A Humpback Whale
Rorquals(family Balaenopteridae) are the largest group of baleen whales, with nine extant species in two genera. They include the largest animal that has ever lived, the blue whale, which can reach 180 tonnes (200 short tons), and the fin whale, which reaches 120 tonnes (130 short tons); even the smallest of the group, the northern minke whale, reaches 9 tonnes (9.9 short tons).
All members of the family have a series of longitudinal folds of skin running from below the mouth back to the navel (except the sei whale, which has shorter grooves). These are understood to allow the mouth to expand immensely when feeding, "permitting them to engorge great mouthfuls of food and water in a single gulp." These "pleated throat grooves" distinguish balaenopterids from other whales. Rorquals are slender and streamlined in shape, compared with their relatives the right whales, and most have narrow, elongated flippers. They have a dorsal fin, situated about two-thirds the way back. Rorquals feed by gulping in water, and then pushing it out through the baleen plates with their tongue. They feed on crustaceans, such as krill, but also on various fish, such as herrings and sardines. Gestation in rorquals lasts 11–12 months, so that both mating and birthing occur at the same time of year. Cows give birth to a single calf, which is weaned after 6–12 months, depending on species. Of some species, adults live in small groups, or "pods" of two to five individuals. For example, humpback whales have a fluid social structure, often engaging behavioral practices in a pod, other times being solitary.
Distribution and habitat Edit
Distribution is worldwide: the blue, fin, humpback, and the sei whales are found in all major oceans; the common (northern) and Antarctic (southern) minke whale species are found in all the oceans of their respective hemispheres; and either of Bryde's whale and Eden's whale occur in the Atlantic, Pacific, and Indian oceans, being absent only from the cold waters of the Arctic and Antarctic. Most rorquals are strictly oceanic: the exceptions are Bryde's whale and Eden's whale (which are usually found close to shore all year round) and the Humpback whale (which is oceanic but passes close to shore when migrating). It is the largest and the smallest types — the blue whale and Antarctic minke whale — that occupy the coldest waters in the extreme south; the fin whale tends not to approach so close to the ice shelf; the sei whale tends to stay further north again. (In the northern hemisphere, where the continents distort weather patterns and ocean currents, these movements are less obvious, although still present.) Within each species, the largest individuals tend to approach the poles more closely, while the youngest and fittest ones tend to stay in warmer waters before leaving on their annual migration. Most rorquals breed in tropical waters during the winter, then migrate back to the polar feeding grounds rich in plankton and krill for the short polar summer.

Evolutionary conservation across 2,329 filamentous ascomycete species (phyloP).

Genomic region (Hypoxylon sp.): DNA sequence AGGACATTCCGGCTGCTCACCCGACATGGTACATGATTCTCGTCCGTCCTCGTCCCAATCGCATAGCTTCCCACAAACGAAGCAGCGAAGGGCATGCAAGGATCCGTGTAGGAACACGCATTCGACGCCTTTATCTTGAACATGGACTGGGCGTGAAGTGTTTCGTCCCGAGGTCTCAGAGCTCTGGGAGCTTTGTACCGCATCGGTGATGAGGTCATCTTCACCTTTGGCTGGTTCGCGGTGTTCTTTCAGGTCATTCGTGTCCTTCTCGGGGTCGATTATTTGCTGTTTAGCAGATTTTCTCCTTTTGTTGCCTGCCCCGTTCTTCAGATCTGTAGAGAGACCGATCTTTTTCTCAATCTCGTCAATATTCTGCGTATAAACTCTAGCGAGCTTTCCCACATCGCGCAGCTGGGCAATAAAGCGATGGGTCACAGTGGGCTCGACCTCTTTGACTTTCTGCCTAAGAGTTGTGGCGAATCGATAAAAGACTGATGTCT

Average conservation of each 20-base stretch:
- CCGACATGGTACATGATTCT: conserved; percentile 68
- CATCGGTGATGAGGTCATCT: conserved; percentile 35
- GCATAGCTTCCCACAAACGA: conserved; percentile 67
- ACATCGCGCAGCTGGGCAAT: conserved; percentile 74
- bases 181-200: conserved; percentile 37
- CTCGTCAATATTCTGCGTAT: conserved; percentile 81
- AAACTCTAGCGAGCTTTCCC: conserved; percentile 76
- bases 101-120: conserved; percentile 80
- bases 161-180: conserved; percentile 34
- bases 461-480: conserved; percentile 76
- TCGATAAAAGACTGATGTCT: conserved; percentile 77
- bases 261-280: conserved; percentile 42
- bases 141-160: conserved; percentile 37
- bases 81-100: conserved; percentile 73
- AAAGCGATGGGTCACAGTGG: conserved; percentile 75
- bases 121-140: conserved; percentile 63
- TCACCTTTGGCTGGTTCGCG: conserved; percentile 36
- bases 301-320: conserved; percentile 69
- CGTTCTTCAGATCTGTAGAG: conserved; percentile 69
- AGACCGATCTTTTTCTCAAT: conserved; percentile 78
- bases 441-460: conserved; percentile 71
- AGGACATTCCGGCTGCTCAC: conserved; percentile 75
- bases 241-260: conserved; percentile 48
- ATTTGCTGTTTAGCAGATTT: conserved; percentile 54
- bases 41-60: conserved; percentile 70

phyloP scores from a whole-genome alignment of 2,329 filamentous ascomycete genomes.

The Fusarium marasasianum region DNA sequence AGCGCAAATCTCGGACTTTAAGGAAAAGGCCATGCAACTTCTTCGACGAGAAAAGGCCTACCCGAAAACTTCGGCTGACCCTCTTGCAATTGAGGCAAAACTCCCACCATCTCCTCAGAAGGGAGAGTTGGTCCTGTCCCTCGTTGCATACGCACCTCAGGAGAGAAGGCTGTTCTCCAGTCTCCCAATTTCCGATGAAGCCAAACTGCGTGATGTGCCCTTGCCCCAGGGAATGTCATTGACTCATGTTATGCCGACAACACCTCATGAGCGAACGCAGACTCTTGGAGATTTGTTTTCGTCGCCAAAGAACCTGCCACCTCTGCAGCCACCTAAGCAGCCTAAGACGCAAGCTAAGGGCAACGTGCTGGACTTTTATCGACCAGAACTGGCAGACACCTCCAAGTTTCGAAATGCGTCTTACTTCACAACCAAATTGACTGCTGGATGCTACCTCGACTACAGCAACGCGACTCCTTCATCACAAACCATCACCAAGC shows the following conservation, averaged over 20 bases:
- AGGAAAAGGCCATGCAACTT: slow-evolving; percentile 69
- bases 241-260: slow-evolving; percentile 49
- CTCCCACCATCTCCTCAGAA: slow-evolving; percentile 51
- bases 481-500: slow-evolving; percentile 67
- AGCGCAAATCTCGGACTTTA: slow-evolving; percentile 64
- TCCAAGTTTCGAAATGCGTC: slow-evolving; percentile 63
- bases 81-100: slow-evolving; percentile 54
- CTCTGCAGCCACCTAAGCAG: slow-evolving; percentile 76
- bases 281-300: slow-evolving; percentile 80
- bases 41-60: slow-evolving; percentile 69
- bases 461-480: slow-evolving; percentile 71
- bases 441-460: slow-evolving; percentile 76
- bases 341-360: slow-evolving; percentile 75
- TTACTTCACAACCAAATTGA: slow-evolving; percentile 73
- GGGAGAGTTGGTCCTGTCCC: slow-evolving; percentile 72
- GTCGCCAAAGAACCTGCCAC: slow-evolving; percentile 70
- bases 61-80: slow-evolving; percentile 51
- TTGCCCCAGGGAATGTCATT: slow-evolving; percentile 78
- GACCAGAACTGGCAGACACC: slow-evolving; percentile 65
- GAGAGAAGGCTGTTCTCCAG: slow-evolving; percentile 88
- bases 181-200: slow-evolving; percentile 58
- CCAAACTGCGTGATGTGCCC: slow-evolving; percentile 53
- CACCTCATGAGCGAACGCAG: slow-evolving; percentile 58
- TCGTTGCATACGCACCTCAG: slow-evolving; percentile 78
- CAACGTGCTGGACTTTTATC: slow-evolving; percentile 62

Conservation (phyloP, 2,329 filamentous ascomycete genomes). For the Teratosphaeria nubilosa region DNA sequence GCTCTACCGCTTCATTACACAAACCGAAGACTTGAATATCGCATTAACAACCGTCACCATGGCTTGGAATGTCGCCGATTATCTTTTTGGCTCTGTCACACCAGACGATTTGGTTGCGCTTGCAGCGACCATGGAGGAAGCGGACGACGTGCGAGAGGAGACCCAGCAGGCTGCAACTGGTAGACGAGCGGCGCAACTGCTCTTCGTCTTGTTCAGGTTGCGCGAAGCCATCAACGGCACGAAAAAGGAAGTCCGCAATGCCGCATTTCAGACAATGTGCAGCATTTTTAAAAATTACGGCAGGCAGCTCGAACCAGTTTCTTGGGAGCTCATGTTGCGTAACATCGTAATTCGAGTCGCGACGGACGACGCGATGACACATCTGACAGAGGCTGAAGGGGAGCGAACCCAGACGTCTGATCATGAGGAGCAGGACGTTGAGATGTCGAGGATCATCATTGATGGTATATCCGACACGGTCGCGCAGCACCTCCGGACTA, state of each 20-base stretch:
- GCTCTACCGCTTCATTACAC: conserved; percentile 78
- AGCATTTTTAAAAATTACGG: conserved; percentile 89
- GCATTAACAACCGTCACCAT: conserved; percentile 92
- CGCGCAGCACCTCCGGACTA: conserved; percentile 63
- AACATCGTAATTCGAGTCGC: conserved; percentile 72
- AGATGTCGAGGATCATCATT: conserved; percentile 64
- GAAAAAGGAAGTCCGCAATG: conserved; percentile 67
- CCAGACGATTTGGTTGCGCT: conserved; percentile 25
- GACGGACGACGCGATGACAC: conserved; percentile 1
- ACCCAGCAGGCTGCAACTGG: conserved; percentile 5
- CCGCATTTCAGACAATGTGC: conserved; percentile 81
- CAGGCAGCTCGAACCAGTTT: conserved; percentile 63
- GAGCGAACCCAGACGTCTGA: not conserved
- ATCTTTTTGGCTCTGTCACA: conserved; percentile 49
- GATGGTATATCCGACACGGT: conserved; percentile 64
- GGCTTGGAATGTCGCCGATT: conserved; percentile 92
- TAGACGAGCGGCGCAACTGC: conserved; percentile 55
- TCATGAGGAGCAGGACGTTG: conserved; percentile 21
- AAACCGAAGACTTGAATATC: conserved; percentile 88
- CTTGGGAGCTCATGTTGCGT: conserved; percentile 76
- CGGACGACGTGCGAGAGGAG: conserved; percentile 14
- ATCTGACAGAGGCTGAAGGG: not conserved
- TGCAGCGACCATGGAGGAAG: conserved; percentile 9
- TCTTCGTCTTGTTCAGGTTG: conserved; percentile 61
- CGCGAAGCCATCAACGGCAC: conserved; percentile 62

Genus †Cetotheriophanes Cetotheriophanes capellinii Genus †Diunatans Diunatans luctoretemergo Genus †Parabalaenoptera Parabalaenoptera baulinensis Genus †Plesiobalaenoptera Plesiobalaenoptera quarantellii Genus †Plesiocetus Plesiocetus garopii
Genus Balaenoptera Fin Whale, Balaenoptera physalus Sei Whale, Balaenoptera borealis Bryde's Whale, Balaenoptera brydei Eden's Whale, Balaenoptera edeni Blue Whale, Balaenoptera musculus Common Minke Whale, Balaenoptera acutorostrata Antarctic Minke Whale, Balaenoptera bonaerensis Omura's Whale, Balaenoptera omurai †Balaenoptera hubachi
Genus Megaptera Humpback Whale, Megaptera novaeangliae